It’s time again to swat away the cobwebs from my brain and look back at a career that has been a blessing. Doing this Wednesday blog is enjoyable for me and I hope you get at least a little something out of it. Admittedly, it’s pretty self-absorbed, but I like thinking about the opportunities I have had in the newspaper business through the years.
I am frequently asked about the coaches I have dealt with. Who do I like? Who don’t I like? Who is the most difficult to deal with? Who is easiest?
Coaches are interesting. My first real introduction to a high-level coach was in high school, where Jim Davie was the football coach. I didn’t play football in high school because, well, I’m a wuss. But for some reason Davie took me under his wing and really was the guy most responsible for getting me involved in journalism. He was able to hook up a job for me at the Derby Daily Reporter, for which I am forever grateful.
Davie, now, was a load. He was loud and mean – or so it seemed – and he intimidated everyone in that high school. Nobody wanted to cross the man.
He and I left Derby at the same time, in 1973. I went to Wichita State to study journalism and he went to Southeast as football coach. Our paths would cross again in 1975, when I started covering high school sports for The Eagle. And Davie was as irascible as ever, but he always had something to say. To this day, my dealings with Davie are among the most enjoyable I’ve had.
He was the kind of guy who would call me on a Sunday morning to complain about something I had written. Because he had gotten me that job in high school, I think he felt like he held something over on me. And as a young reporter, I’m sure he did. I probably gave in to Davie’s whims and desires more than I should have. But at some point, I started talking back. And what had been a one-sided discussion turned into a debate. Davie was finding out that as I gained more confidence in what I was doing, he wasn’t able to push me around as much.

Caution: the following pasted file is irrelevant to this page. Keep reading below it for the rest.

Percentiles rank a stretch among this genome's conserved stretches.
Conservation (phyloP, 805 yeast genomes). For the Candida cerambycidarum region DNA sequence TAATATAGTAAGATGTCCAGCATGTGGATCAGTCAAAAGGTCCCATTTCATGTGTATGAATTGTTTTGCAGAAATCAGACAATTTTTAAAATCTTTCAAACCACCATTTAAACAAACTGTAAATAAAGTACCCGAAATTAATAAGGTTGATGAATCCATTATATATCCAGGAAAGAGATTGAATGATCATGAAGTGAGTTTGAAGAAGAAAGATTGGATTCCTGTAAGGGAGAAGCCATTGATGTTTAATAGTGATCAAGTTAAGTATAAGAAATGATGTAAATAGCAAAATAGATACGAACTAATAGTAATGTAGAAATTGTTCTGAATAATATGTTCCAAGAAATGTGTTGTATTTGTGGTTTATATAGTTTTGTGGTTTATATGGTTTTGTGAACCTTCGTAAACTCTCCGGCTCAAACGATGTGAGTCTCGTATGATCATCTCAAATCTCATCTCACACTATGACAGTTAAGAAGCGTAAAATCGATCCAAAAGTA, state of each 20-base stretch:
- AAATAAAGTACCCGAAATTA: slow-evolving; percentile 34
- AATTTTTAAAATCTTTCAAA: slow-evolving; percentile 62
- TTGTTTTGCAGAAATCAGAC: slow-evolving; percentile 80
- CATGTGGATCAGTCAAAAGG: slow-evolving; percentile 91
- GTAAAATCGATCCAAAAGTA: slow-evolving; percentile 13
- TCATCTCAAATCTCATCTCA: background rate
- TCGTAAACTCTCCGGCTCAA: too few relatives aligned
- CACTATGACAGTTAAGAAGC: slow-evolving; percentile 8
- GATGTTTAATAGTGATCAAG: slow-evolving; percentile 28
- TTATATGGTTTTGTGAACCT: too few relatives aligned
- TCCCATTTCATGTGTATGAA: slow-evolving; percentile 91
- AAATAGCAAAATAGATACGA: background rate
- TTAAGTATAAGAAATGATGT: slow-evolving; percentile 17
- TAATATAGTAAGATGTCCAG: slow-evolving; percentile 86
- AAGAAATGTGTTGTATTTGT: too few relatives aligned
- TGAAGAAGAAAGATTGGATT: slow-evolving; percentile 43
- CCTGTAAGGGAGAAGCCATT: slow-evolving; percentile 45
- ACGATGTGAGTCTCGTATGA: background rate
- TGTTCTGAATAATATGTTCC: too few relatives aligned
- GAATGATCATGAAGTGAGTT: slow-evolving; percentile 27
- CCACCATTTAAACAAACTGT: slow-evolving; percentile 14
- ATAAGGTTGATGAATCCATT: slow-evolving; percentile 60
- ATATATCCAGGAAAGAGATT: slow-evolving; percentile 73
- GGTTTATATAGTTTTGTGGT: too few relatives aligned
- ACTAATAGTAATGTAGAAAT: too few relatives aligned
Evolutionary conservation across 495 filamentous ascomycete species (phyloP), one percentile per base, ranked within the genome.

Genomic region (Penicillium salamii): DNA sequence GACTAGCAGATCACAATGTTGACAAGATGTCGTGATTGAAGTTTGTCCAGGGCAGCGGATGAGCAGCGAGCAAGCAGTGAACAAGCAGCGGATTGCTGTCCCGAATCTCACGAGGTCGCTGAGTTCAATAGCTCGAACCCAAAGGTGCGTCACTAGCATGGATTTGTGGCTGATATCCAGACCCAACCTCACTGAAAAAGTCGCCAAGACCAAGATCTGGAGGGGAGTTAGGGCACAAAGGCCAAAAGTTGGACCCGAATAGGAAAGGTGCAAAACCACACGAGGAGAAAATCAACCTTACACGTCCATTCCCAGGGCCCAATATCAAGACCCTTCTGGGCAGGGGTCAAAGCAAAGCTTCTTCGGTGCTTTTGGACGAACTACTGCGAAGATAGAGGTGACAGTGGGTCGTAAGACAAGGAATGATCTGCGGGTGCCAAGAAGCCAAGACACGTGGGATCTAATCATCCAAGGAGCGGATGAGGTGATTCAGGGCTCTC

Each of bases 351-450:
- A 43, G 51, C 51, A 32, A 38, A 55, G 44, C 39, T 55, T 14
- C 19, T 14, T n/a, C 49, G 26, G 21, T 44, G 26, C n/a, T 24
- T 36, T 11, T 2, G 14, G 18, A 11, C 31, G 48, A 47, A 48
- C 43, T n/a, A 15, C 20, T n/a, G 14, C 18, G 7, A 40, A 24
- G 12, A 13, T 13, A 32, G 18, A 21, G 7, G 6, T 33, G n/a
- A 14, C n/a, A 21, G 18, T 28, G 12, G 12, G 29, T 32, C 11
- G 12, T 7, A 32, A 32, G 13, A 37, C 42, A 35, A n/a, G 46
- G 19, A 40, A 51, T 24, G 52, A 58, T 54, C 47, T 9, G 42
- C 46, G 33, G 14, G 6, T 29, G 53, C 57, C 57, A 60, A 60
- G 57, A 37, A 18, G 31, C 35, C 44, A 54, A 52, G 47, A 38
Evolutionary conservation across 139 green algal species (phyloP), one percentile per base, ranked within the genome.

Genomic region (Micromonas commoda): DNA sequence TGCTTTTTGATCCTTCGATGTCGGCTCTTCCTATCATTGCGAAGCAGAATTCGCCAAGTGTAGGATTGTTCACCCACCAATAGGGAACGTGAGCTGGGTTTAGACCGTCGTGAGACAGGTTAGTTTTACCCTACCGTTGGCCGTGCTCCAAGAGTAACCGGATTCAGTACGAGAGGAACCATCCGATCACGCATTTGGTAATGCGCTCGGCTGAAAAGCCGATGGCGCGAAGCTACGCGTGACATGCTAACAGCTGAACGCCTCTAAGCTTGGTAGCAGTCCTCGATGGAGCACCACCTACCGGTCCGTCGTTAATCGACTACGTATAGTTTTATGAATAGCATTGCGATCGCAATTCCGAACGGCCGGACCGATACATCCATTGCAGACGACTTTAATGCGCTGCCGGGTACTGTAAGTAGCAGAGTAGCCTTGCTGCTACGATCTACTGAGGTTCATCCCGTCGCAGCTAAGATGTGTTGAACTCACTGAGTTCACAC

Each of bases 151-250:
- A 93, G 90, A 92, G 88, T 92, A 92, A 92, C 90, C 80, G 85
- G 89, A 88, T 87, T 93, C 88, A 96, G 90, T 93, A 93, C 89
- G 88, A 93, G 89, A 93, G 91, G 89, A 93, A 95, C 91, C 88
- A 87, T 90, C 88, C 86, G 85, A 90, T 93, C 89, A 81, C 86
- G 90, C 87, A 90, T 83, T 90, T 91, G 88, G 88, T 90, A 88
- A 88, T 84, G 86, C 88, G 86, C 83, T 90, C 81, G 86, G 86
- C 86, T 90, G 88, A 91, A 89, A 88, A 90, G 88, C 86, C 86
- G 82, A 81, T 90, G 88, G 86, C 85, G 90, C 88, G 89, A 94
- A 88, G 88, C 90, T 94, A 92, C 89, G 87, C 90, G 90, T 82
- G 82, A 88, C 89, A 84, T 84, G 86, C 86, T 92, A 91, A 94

I think his respect for me increased. We developed a relationship. That was an important training ground for me as I continued to learn how to deal with those I was writing about.
Coaches are, by nature, aggressive. They like to gain the upper hand, especially in their relationships with reporters. And it’s not easy for a green kid just out of school – or still in school, in my case – to find that balance. It’s not a reporter’s job to be antagonistic with a coach or anybody else. But it’s also not our job to just take whatever someone in power is giving.
Anyway, Davie was an instrumental figure in my career – both in helping me get into the newspaper business and then for learning the fine art of dealing with a strong-minded coach who was used to getting his way.
I’ll provide you with some quick thoughts on some other coaches I’ve covered in my career, too.
Bill Snyder – Obviously, not an easy guy to get to know. One-on-one interview opportunities with Snyder are few and far between. But those that I have had have been enjoyable. I don’t think there’s a phony bone in Snyder’s body. I think he’s genuinely the guy he appears to be, quirks and all. He’s a football geek, through and through. And he doesn’t get caught up in moments. The only time I’ve seen Snyder show raw emotion was after Kansas State lost to Texas A&M in the Big 12 championship game in St. Louis in 1998. That loss, of course, probably kept K-State out of the national championship game. And it took a good long while for Snyder to compose himself enough to be able to talk to the media after it was over.
Bill Self – Good, good guy. And a quote machine. For years, Self has made covering Kansas basketball easy because of his ability to communicate. Ask Self a question – even a bad question – and you get a great, thoughtful answer. He’s a “quote machine,” as we in the media say about a guy who can fill up a notebook. Self has never had a Barack Obama First Debate moment. He’s A-game every time.
Gregg Marshall – Marshall is sensitive. But he’s also really smart and another guy who can be among the best quotes out there, when he’s feeling it. There are a few times each season when Marshall just isn’t in the mood. It’s easy to determine when those times come about and I just refrain from asking too many questions. We’ve had our moments, which isn’t surprising given what the two of us do for a living. But Marshall doesn’t dwell on a tiff for long. When it’s over, it’s over. I think he’s a fantastic basketball coach and I think he’s genuine.
That’s enough for now. Thanks, as always, for reading my blog.